War of the Rebellion: Serial 115 Page 0993 SUSPECTED AND DISLOYAL PERSONS.

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I have to request you to speak to Mr. Shaver in the sense of this dispatch and to inform me of the decision he comes to. With regard to the assurance of a responsible person that Mr. Shaver will abide by the engagement Mr. Seward informs me that no more will re required than a statement by some known person of respectability that to the best of his belief Mr. Shaver will do so. Of course your own assurance to this effect if you felt satisfied in giving it would be all that could be desired.

I am, &c.,


BOSTON, January 7, 1862.

Right Honorable Lord LYONS, &c., Washington, D. C.

MY LORD: I have the honor to report that Mr. Shaver was released from Fort Warren yesterday afternoon and left at 5 p. m. for Canada. Inclosed is a copy of the engagement he signed with the U. S. authorities. He called to thank me for my exertions in his behalf and expressed a grateful sense of your lordship's protection.

I have, &c.,



I. J. G. Shaver, prisoner in confinement at Fort Warren, Boston Harbor, do solemnly swear that I will neither enter into any of the States in insurrection against the authority of the United States Government nor hold any correspondence whatsover with persons residing in those States without permission from the Secretary of State; and also that I will not do anything hostile to the United States during the present insurrection, saving my allegiance to the Crown of Great Britain with which nothing in the above obligations is to be understood to conflict.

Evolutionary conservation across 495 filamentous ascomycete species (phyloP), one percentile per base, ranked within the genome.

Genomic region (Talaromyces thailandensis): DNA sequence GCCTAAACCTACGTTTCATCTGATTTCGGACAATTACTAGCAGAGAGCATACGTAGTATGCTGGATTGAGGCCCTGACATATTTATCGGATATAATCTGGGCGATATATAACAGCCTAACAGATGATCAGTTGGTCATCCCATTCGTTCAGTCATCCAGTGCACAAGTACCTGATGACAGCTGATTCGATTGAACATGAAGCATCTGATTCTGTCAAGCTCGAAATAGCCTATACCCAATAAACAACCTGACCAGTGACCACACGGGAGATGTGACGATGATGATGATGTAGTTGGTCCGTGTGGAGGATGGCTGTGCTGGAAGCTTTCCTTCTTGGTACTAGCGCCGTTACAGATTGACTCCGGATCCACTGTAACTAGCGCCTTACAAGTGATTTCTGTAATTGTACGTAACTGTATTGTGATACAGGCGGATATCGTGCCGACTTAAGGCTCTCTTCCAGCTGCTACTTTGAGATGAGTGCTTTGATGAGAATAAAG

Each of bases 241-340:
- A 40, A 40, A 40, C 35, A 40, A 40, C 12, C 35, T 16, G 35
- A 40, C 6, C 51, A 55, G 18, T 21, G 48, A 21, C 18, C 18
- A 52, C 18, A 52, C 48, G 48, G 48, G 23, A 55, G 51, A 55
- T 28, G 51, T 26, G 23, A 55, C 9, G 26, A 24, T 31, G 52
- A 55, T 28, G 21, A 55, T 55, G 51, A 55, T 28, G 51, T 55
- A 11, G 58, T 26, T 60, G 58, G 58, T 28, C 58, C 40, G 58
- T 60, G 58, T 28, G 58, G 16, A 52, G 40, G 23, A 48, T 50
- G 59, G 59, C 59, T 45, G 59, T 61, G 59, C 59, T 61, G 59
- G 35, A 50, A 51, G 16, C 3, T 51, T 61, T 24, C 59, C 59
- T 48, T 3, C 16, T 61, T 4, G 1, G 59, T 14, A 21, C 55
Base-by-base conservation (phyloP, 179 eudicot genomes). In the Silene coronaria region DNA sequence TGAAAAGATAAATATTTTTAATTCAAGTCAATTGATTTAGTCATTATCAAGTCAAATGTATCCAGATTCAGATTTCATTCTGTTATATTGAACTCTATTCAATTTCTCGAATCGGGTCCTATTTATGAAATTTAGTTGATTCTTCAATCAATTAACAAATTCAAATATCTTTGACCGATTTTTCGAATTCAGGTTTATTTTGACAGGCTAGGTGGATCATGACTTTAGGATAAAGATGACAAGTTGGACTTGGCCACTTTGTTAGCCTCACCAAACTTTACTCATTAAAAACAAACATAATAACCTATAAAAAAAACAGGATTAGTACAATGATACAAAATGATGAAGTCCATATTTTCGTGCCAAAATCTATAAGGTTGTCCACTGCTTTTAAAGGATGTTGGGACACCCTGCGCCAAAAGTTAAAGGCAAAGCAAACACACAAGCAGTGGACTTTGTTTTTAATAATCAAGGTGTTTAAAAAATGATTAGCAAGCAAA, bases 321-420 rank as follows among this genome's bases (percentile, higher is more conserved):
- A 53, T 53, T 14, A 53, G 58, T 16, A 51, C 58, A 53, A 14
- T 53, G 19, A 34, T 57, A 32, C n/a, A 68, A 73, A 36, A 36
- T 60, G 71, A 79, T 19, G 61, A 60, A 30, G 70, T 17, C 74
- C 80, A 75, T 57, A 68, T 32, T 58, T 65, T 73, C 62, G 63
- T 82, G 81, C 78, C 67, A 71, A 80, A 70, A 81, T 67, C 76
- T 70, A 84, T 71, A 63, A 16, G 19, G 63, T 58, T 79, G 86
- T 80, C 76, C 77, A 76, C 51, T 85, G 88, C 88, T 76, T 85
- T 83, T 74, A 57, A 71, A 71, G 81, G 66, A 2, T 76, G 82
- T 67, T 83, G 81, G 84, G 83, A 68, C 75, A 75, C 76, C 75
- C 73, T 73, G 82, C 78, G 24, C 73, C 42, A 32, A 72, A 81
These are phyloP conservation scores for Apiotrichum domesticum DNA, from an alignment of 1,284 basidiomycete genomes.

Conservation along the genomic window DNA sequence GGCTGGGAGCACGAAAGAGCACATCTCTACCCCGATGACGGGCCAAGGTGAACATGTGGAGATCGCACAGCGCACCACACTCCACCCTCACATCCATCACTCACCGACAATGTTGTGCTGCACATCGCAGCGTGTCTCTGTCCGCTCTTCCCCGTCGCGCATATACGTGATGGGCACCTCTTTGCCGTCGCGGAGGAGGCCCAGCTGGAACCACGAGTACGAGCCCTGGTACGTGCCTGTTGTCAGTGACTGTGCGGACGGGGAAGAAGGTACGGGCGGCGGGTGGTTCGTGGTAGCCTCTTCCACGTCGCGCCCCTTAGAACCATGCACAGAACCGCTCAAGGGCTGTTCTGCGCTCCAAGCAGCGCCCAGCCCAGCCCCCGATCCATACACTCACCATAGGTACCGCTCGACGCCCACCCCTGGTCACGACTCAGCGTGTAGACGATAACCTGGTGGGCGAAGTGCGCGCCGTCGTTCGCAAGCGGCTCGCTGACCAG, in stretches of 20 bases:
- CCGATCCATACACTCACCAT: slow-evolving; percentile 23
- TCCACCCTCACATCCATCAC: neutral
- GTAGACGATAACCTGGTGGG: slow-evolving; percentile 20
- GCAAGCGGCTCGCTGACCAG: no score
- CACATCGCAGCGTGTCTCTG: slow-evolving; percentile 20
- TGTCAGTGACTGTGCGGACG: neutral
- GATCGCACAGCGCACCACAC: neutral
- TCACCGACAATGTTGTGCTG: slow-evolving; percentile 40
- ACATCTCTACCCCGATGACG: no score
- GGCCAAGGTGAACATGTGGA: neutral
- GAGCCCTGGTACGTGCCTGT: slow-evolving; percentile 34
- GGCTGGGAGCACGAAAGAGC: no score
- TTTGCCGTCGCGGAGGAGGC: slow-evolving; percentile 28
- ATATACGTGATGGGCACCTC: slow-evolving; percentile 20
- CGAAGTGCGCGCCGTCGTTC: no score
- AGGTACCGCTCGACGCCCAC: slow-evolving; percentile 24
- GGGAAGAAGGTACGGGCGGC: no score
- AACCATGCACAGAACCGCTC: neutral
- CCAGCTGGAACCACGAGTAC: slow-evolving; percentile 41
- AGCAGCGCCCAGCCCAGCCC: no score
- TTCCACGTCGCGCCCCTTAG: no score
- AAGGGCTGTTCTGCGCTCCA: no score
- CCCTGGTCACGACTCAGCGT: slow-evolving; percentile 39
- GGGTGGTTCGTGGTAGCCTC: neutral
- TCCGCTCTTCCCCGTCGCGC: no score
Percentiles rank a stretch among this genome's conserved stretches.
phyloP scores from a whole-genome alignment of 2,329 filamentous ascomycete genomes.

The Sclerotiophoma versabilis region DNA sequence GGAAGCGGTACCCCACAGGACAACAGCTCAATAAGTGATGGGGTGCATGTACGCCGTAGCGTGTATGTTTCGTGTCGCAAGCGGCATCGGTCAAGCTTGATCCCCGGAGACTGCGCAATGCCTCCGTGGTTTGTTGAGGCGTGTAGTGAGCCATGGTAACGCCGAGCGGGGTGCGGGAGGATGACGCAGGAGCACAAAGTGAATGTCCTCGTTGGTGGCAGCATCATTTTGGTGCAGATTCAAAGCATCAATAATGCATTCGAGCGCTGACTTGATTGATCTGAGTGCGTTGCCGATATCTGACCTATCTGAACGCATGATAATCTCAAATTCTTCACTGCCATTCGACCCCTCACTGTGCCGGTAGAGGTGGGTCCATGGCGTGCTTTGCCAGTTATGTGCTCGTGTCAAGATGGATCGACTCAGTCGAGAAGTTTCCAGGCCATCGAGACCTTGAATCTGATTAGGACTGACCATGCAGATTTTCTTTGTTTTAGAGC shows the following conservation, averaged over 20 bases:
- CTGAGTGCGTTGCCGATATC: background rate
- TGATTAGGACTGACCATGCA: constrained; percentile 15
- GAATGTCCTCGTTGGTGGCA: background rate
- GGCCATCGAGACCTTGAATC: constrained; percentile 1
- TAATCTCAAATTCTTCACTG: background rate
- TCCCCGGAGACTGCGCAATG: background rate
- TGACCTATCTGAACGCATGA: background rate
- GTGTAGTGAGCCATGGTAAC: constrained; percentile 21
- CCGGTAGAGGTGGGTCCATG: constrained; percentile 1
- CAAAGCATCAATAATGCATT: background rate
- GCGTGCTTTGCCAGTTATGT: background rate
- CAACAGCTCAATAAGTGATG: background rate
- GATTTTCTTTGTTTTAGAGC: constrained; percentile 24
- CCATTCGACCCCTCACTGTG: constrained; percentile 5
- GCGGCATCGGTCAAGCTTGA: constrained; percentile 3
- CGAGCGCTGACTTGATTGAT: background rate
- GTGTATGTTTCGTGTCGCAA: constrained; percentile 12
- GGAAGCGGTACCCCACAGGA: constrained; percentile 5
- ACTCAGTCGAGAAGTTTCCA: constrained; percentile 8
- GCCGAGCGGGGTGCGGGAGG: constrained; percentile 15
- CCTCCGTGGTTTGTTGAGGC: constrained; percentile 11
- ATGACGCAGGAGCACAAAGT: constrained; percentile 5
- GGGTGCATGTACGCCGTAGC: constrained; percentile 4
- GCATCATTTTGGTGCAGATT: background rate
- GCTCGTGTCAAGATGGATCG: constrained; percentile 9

Sworn to a subscribed before me this 6th day of January, 1862.


Colonel First Artillery and Brevet Colonel, Commanding Post.

WASHINGTON, January 9, 1862. (Received 23d.)

[Earl RUSSELL, London.]

MY LORD: * * * I have the honor to transmit* to your lordship copies of further correspondence relative to the oath required of Mr. Shaver as a condition of his release from Fort Warren. Mr. Shaver hh with the addition of a clause saving his allegiance to the Crown of Great Britain and has in consequence been set free. How far it may be right for a Government to exact such an oath from a foreigner whom it has imprisoned without legal process I do not pretend to determine; but as the oath with the addition of the saving clause did not appear to me to impose any obligations wrong per se I felt it to be my duty to leave it to Mr. Shaver to decide for himself


* See preceding correspondence.